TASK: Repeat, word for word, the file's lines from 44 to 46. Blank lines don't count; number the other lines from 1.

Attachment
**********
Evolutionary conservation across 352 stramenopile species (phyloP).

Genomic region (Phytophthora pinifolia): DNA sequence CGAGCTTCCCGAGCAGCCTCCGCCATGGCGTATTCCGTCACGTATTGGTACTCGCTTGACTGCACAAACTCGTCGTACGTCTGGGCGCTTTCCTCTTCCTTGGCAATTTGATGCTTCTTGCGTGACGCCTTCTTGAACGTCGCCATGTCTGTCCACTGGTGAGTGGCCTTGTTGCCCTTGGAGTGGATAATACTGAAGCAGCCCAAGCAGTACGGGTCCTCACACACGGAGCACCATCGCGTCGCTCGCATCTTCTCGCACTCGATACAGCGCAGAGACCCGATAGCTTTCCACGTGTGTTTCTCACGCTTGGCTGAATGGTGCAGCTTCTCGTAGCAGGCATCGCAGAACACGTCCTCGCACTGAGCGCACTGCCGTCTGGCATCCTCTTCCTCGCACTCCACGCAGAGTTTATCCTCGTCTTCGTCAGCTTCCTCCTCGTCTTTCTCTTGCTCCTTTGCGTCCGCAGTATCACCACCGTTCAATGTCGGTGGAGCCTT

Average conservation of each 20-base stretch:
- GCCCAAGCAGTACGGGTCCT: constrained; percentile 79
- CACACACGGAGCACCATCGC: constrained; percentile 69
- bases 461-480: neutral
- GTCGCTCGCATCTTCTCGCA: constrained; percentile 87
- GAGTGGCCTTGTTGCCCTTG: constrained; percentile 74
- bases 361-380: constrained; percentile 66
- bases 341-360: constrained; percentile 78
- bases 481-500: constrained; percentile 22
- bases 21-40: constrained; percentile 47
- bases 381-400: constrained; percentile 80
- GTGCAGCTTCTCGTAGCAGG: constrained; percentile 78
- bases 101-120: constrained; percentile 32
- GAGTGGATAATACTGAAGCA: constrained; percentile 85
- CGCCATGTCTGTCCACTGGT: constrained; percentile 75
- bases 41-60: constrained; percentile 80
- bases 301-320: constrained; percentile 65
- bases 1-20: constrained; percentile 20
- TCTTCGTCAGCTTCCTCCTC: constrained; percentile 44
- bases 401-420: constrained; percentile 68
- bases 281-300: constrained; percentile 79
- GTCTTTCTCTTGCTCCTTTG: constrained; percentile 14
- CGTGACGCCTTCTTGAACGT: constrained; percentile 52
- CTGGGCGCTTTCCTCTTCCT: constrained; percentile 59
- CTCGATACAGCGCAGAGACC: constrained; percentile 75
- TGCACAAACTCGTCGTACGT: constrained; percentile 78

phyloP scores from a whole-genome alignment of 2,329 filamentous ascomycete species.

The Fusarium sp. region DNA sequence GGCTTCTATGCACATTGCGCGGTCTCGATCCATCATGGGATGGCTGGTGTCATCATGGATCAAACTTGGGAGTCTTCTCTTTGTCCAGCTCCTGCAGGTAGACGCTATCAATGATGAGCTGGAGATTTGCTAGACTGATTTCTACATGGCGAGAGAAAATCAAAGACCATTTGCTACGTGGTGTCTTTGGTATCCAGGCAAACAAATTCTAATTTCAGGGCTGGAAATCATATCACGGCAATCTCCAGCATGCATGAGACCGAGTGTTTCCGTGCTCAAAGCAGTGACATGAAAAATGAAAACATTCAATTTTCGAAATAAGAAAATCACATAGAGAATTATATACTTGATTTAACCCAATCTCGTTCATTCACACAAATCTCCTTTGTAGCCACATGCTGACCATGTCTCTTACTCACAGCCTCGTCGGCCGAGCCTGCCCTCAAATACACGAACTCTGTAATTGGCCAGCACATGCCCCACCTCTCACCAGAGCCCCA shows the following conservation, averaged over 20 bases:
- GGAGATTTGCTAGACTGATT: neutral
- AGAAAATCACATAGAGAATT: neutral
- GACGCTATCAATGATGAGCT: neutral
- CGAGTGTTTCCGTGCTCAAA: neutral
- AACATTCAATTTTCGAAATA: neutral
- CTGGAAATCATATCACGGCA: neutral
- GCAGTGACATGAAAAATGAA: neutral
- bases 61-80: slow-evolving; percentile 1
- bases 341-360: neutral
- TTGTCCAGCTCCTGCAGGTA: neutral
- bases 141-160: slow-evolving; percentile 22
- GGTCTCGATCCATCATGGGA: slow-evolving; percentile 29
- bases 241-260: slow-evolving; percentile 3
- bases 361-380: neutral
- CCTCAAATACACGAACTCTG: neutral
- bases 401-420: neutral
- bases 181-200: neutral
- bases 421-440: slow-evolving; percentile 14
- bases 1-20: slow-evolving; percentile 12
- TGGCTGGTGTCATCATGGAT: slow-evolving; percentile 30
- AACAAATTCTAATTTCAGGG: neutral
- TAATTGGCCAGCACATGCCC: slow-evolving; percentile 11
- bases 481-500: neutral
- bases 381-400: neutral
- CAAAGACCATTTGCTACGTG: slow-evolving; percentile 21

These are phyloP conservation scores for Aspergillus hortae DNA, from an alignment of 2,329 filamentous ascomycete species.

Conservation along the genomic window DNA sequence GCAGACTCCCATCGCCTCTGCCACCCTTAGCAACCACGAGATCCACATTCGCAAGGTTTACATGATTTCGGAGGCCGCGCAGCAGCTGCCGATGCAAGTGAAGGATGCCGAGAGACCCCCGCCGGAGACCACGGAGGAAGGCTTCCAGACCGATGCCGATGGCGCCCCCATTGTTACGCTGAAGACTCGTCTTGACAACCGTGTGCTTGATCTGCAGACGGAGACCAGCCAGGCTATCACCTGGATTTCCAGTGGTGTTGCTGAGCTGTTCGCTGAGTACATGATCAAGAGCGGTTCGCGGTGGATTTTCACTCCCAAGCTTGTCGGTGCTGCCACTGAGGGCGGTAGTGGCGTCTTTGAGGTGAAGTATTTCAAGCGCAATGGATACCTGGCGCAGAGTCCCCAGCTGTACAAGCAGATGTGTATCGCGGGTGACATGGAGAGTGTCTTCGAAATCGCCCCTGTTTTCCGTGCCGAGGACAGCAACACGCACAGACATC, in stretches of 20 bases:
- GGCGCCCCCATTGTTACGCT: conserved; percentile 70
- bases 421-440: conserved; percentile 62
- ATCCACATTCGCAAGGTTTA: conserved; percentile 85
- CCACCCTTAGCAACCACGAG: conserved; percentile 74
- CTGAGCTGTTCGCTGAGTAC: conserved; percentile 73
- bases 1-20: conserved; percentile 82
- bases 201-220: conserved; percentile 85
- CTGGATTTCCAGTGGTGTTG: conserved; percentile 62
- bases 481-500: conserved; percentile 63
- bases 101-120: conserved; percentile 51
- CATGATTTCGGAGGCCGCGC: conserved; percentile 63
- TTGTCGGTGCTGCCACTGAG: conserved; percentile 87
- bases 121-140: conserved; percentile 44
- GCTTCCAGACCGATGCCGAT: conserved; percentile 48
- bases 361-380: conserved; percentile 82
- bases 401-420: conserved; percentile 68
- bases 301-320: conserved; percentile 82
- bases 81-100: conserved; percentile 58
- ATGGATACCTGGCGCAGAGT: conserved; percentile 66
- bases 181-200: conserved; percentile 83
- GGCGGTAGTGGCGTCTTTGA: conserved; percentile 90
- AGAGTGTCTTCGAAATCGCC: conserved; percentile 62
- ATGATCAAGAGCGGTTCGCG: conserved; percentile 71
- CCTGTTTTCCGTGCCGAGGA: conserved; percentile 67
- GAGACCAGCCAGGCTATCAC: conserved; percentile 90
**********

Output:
- bases 361-380: neutral
- CCTCAAATACACGAACTCTG: neutral
- bases 401-420: neutral